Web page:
By Petra Clayton

This month Custard Communications attended the Meetings Industry Association (mia) Business Breakfast event to hear events marketer Hellen Beveridge discuss what the General Data Protection Regulation (GDPR) will mean for business owners, ahead of its enforcement date on 25th May 2018.

Over 60 delegates travelled from around the UK to Bush House, King’s College London, to find out what the new legislation will have in store for collecting and storing data and whether appointing a Data Protection Officer (DPO) is necessary to avoid possible fines.

Hellen Beveridge admitted she has been living and breathing GDPR legislation, to help better prepare businesses for what is to come. The UK is seen to be behind when it comes to the transition over to the new legislation, with some businesses still unaware that they must be fully compliant by May 2018, or risk facing fines up to EUR 20 Million or 4% global annual turnover.

The current Data Protection Act (DPA) has long been outdated, having been enforced in 1998 before the rise of the digital age and the popularity of social media. This necessary move will ensure that the privacy of individuals is better respected and a new level of trust is built.

Hellen explained that smaller businesses should be aware that no one is exempt from the risk of security breaches, especially if you’re sharing information that isn’t encrypted, storing work data on personal devices or destroying data incorrectly.

She also discussed the possibility of being targeted by hackers. It’s a problem for all sized businesses due to what is referred to as a ‘honeypot’ of information, where hackers will gather small pieces of information from lots of sources (known as ‘harvesting data’), such as names, addresses, bank details to then sell this information on.

Hellen advised that all business owners should conduct a full data audit and destroy any information that will not be compliant, ahead of the enforcement date, outlining that “data is very difficult to destroy, but the legislation says that you need to make a reasonable effort in proportion to risk and sensitivity of the data you are handling.” Hellen explained that those with low risk portable data, paperwork for example, can be physically shredded if that paper is then disposed of correctly. The same applies to digital files, where they can be deleted from your computer but that the rubbish bin also needs to be emptied, to ensure the files cannot be recovered.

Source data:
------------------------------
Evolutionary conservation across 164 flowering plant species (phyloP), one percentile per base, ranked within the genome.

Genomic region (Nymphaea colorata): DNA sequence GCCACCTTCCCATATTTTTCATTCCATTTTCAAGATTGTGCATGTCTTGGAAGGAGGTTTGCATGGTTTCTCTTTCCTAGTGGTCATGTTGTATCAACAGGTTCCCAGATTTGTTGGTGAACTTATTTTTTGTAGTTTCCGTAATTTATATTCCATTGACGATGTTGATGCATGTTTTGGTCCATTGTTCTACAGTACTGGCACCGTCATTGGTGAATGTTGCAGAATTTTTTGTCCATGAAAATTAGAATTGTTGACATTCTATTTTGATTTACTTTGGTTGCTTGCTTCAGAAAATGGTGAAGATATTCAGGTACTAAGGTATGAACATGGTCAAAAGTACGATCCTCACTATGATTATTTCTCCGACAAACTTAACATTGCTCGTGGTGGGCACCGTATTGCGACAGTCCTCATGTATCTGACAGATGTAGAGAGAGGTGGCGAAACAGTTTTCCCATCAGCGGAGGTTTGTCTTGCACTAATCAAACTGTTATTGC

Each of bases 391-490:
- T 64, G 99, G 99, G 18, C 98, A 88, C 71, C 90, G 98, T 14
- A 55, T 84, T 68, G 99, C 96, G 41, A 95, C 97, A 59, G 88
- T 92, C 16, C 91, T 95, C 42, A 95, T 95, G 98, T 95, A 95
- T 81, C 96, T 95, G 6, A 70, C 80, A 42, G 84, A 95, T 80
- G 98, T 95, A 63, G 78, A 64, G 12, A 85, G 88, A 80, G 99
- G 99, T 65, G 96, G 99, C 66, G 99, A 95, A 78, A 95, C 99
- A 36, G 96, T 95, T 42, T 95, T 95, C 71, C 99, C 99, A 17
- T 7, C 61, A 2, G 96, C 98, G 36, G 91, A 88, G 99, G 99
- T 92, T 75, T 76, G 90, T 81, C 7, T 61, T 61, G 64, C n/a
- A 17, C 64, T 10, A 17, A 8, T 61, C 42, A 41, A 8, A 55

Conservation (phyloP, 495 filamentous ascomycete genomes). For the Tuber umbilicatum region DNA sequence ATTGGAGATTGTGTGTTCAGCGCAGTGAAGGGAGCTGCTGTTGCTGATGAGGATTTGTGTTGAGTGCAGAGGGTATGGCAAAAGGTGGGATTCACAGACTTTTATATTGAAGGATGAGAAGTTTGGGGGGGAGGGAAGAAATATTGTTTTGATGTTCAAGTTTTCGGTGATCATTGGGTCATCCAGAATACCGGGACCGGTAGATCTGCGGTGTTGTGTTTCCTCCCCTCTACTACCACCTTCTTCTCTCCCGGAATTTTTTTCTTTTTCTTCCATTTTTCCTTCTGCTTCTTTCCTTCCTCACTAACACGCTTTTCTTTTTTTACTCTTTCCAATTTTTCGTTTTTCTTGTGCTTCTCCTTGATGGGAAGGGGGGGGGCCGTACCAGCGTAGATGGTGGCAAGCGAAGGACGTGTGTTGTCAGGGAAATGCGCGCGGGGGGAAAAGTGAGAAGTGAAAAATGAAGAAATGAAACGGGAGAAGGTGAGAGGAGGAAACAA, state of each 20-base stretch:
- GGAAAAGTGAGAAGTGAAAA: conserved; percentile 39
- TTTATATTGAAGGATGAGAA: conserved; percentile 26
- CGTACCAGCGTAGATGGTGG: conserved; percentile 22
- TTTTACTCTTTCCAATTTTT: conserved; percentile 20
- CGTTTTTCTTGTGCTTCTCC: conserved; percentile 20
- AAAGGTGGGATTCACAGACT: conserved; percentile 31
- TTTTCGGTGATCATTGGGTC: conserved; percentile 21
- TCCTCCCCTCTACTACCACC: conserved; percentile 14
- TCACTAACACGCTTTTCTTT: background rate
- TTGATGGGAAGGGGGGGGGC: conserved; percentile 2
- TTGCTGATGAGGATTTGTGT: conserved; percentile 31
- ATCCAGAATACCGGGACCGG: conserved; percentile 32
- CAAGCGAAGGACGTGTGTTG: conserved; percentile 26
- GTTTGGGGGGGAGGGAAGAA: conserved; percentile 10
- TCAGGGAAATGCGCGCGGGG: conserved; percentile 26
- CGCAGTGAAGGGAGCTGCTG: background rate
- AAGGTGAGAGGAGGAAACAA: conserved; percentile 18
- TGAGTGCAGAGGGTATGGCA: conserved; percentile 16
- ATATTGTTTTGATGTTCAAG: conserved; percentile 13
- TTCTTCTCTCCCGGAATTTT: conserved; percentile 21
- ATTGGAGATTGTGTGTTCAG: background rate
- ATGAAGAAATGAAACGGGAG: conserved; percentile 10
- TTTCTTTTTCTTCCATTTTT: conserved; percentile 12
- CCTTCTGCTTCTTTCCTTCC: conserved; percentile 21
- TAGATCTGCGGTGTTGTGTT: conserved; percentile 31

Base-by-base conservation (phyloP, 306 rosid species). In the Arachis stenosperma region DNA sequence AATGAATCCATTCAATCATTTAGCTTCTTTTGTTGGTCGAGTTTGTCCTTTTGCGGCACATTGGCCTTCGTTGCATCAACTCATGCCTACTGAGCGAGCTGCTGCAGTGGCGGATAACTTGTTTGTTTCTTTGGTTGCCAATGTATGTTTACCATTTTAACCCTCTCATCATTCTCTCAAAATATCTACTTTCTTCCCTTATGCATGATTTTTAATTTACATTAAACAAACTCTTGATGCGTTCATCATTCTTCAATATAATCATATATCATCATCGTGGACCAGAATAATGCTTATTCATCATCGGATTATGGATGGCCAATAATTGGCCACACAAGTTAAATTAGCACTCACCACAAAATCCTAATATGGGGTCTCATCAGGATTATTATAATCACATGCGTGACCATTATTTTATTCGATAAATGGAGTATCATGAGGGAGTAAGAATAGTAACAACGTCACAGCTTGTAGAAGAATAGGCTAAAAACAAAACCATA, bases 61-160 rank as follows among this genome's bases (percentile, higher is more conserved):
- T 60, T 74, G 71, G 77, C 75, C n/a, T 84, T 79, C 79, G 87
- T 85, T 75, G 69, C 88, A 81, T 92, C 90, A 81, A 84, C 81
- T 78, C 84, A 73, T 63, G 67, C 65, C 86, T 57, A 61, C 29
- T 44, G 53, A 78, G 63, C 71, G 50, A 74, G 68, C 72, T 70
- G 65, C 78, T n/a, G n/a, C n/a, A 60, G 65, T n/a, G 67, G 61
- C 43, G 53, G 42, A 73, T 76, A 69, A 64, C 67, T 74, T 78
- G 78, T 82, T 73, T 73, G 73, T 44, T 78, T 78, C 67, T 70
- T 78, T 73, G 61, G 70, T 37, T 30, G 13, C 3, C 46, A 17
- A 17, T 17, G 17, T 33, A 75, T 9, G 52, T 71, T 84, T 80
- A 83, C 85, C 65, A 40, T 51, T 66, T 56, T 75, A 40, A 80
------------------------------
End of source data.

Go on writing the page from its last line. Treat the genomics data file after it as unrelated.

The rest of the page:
For those looking for a simpler way to store their data, a SQL database might be beneficial. Hellen recommended that this is the easiest way to store and remove data because the backups eventually get overwritten.  She explained that it is ‘important to remember that some people never want to hear from you again, so it is important to maintain a global suppression list to ensure that their information doesn’t end up on your database again.’

Hellen went on to discuss that there is the option to appoint a DPO but that this isn’t necessary unless you are either a public authority, or one that deals with the collection and processing of sensitive information, such as criminal convictions and offences. She did mention however, it would be a good idea to appoint someone within your company who can attend a course to learn more, as this is a living document and will be important to stay current on what any future changes will mean for businesses.

The key message Hellen delivered to delegates was to start ‘thinking of data as people’, to change the perception and attitudes around collecting, storing and deleting data, as the reputation of the business owners is now on the line.

Custards Top Tips on GDPR legislation

  1. If you haven’t already, conduct a full data audit using the Privacy Impact Assessment form, which can be found here;
  2. Determine your Data Lifecycle. Before collecting any further information, decide what information you need, how long do you need to keep it, what you will ultimately use it for- are you a controller (collecting data) or a processor (processing information) and when or how you plan to destroy the information when it is no longer needed.
  3. Send Securely! Ensure that all data containing any personal data that is sent to others within the business via email is encrypted, and that the password is sent separately via mobile phone.
  4. To DPO or not to DPO? There is no need to employ a Data Protection Officer unless you are a public authority, carry out large scale systematic monitoring of individuals or one who processes special categories of data relating to criminal convictions or offences. You can however, choose to appoint someone within your business who can learn about GDPR to help stay current with this ‘living document’, so that you remain within the privacy laws.
  5. Small but Mighty. Hackers love small organisations because they are more relaxed when It comes to security, and therefore information is easier to obtain and then sell on. This process is called ‘harvesting data’ and everyone is at risk. Ensure that employees used encrypted phones to protect data in case they are lost or stolen and ask suppliers that have used any of your data to destroy it fully.

For more information regarding GDPR, visit